06 Nov 2008
Bulky terahertz spectroscopy systems based on ultrafast lasers could be superseded by a miniature design based on a semiconductor source.
An all-semiconductor room-temperature terahertz time-domain spectrometer has been unveiled by researchers in the UK. The team believes that its spectrometer is the first to use an all-semiconductor construction, which gives it both cost and size advantages over traditional designs based on ultrafast lasers (Optics Letters 33 2125).
"Terahertz time-domain spectroscopy is traditionally based on Ti:sapphire lasers, which although have excellent performance, are cost- and size-expensive," Vasileios Apostolopoulos from the University of Southampton told optics.org. "Here we are using a miniature semiconductor laser source developed by Anne Tropper's group at Southampton. It has a very high repetition rate, and the potential to produce sub-200 fs pulses in the next 1–2 years."
In its all-semiconductor approach, the team starts by fabricating a vertical external-cavity surface-emitting laser (VECSEL) capable of emitting 480 fs pulses at a wavelength of 1044 nm. The cavity includes an optical Stark semiconductor saturable absorber mirror (SESAM), which acts as the modelocking element.
The VECSEL is then used in a conventional time-domain spectroscopy set-up where it illuminates a pair of photoconductive antennae. Apostolopoulos and his colleagues report that they can detect radiation over the bandwidth 0.1 to 0.8 THz, with adequate resolution to identify water absorption lines.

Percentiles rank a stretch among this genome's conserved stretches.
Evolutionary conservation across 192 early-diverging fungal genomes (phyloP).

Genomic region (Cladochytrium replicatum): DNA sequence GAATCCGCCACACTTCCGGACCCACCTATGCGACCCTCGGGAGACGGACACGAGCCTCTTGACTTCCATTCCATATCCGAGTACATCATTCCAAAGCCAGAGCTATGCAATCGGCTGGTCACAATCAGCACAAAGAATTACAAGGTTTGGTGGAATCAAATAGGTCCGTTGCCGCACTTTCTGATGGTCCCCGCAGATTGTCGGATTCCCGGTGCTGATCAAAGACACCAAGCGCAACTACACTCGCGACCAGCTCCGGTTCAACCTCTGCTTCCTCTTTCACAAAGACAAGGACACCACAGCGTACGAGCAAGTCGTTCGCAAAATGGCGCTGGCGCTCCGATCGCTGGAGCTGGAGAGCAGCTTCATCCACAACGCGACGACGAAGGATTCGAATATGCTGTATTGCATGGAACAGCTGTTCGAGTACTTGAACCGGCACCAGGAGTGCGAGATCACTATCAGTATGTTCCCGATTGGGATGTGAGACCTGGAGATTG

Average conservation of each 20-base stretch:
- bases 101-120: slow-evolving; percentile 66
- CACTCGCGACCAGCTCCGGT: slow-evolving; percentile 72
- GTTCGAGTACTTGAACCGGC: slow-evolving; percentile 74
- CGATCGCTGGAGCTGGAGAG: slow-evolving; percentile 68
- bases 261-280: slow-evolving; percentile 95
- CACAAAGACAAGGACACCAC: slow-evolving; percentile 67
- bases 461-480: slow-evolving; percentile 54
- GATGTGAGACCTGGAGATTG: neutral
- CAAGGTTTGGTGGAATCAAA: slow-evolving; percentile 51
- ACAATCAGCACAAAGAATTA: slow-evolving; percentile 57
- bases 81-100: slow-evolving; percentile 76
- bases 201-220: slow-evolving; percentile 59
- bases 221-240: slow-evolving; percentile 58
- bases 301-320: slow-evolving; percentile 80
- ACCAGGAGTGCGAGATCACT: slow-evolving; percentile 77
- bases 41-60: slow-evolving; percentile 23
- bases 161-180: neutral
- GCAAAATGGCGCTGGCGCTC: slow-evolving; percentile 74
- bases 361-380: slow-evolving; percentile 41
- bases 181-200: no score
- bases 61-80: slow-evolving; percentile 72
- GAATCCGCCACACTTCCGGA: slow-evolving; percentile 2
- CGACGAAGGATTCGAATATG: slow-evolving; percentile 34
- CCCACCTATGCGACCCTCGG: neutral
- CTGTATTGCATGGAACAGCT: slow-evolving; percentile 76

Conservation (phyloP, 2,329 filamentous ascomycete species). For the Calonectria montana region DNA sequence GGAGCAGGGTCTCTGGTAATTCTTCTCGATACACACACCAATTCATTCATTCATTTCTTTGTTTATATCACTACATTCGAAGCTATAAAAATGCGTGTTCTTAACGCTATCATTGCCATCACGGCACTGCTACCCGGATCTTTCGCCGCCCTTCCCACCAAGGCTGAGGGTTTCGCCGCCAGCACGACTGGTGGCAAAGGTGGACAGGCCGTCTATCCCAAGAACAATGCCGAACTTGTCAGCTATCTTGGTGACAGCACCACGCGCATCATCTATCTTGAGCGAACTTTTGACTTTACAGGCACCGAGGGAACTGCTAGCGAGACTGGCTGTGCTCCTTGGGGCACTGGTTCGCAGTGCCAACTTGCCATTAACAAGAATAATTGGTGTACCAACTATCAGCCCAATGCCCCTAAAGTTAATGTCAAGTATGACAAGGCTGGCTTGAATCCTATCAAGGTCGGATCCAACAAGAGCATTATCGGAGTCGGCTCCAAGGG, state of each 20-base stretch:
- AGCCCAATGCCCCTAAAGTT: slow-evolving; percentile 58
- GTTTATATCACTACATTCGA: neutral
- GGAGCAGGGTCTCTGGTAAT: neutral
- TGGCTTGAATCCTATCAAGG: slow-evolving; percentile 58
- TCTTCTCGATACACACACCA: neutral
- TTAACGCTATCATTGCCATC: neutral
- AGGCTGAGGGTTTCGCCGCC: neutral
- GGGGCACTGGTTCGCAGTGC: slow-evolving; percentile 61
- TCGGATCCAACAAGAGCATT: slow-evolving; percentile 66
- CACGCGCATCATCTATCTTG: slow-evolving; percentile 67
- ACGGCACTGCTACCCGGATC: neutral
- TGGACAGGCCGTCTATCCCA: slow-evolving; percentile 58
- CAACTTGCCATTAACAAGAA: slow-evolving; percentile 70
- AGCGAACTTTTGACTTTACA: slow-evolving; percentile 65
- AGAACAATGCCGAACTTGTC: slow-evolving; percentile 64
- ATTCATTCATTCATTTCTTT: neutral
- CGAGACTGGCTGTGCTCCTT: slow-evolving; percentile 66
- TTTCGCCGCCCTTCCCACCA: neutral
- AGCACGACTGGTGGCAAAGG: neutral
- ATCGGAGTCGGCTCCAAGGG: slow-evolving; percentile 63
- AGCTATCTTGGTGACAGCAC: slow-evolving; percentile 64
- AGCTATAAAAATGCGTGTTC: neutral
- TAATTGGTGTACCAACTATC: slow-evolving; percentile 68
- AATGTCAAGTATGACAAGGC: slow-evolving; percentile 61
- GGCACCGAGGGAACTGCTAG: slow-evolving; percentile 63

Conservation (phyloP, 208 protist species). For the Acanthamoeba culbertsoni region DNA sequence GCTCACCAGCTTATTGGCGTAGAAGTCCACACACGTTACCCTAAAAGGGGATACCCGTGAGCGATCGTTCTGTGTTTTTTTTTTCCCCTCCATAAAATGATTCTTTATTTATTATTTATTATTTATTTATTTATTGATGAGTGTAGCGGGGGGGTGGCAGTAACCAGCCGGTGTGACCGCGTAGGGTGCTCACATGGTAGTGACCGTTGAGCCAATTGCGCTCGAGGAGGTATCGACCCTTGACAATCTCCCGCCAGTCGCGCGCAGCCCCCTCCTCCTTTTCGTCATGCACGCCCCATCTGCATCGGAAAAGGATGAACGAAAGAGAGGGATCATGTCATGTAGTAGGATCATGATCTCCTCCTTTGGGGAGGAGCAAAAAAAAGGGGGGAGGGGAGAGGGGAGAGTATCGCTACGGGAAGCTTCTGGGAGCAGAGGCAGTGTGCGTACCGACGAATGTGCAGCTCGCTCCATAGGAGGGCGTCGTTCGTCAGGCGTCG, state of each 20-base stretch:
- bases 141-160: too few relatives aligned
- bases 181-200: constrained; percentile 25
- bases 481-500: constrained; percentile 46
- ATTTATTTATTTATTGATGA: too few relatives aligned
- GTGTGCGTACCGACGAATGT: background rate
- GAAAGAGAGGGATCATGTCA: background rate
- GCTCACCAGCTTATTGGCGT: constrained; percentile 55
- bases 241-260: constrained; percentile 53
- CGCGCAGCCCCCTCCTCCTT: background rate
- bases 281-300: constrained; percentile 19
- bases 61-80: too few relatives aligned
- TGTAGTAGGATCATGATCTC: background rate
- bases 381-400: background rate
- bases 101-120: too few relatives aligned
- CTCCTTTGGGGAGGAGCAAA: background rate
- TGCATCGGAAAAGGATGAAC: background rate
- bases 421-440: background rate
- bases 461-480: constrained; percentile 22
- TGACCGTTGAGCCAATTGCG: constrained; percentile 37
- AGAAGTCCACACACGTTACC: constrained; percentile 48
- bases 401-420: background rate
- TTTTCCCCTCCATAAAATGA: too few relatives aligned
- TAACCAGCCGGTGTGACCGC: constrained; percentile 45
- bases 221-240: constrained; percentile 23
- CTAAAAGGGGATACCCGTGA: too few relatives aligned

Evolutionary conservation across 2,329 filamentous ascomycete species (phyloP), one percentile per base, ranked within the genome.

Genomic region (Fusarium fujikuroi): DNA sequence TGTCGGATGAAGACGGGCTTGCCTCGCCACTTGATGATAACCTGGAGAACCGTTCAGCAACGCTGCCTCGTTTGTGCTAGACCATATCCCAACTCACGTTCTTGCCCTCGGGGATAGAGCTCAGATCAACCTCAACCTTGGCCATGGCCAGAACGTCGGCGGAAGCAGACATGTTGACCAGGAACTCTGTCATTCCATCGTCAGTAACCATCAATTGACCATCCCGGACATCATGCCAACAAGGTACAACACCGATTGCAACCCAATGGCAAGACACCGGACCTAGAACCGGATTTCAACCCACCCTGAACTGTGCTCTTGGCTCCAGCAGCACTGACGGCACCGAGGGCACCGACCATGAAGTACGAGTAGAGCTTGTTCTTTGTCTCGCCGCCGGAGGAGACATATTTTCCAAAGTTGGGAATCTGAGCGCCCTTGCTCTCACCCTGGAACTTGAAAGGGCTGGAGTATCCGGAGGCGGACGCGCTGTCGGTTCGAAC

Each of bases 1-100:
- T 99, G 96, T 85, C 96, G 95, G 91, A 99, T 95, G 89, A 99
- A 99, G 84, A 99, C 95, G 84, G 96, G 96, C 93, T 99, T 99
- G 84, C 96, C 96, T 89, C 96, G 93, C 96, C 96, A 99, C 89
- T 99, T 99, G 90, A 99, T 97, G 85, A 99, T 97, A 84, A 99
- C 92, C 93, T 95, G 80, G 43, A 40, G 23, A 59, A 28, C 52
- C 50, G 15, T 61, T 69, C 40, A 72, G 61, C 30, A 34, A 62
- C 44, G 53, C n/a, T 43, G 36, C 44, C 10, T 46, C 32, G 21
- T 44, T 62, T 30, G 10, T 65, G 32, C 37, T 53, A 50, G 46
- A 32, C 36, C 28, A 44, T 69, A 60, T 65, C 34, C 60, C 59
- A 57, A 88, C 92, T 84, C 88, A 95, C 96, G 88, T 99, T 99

"The same technology is used to manufacture the terahertz photoconductive antennas and the VECSEL components, such as the quantum well gain sample and the SESAM, commented Apostolopoulos. "However, the true advantage comes from the low cost and compact form of these elements."
The next step is to create a set-up with 2 or 3 THz bandwidth. As a crucial first step, the team has just demonstrated a VECSEL that can produce 260 fs pulses.
"We also plan to study the effect of repetition rate on the signal to ratio as it is possible with VECSEL cavities to operate at up to 10 GHz," explained Apostolopoulos. "Our long-term target is to implement a compact spectrometer with a two-VECSEL pump-probe head that would lead to a miniature and very fast spectrometer, replacing both the traditional Ti:sapphire laser and the mechanical delay line."
Although Apostolopoulos and colleagues are currently focused on improving their design, they also have an eye on the potential commercial opportunity. "If we deliver the expected results on performance in the next two years there is certainly a demand for a fast commercial terahertz spectrometer with a very small footprint and we want to target this demand," he said.
Jacqueline Hewett is editor of Optics & Laser Europe magazine.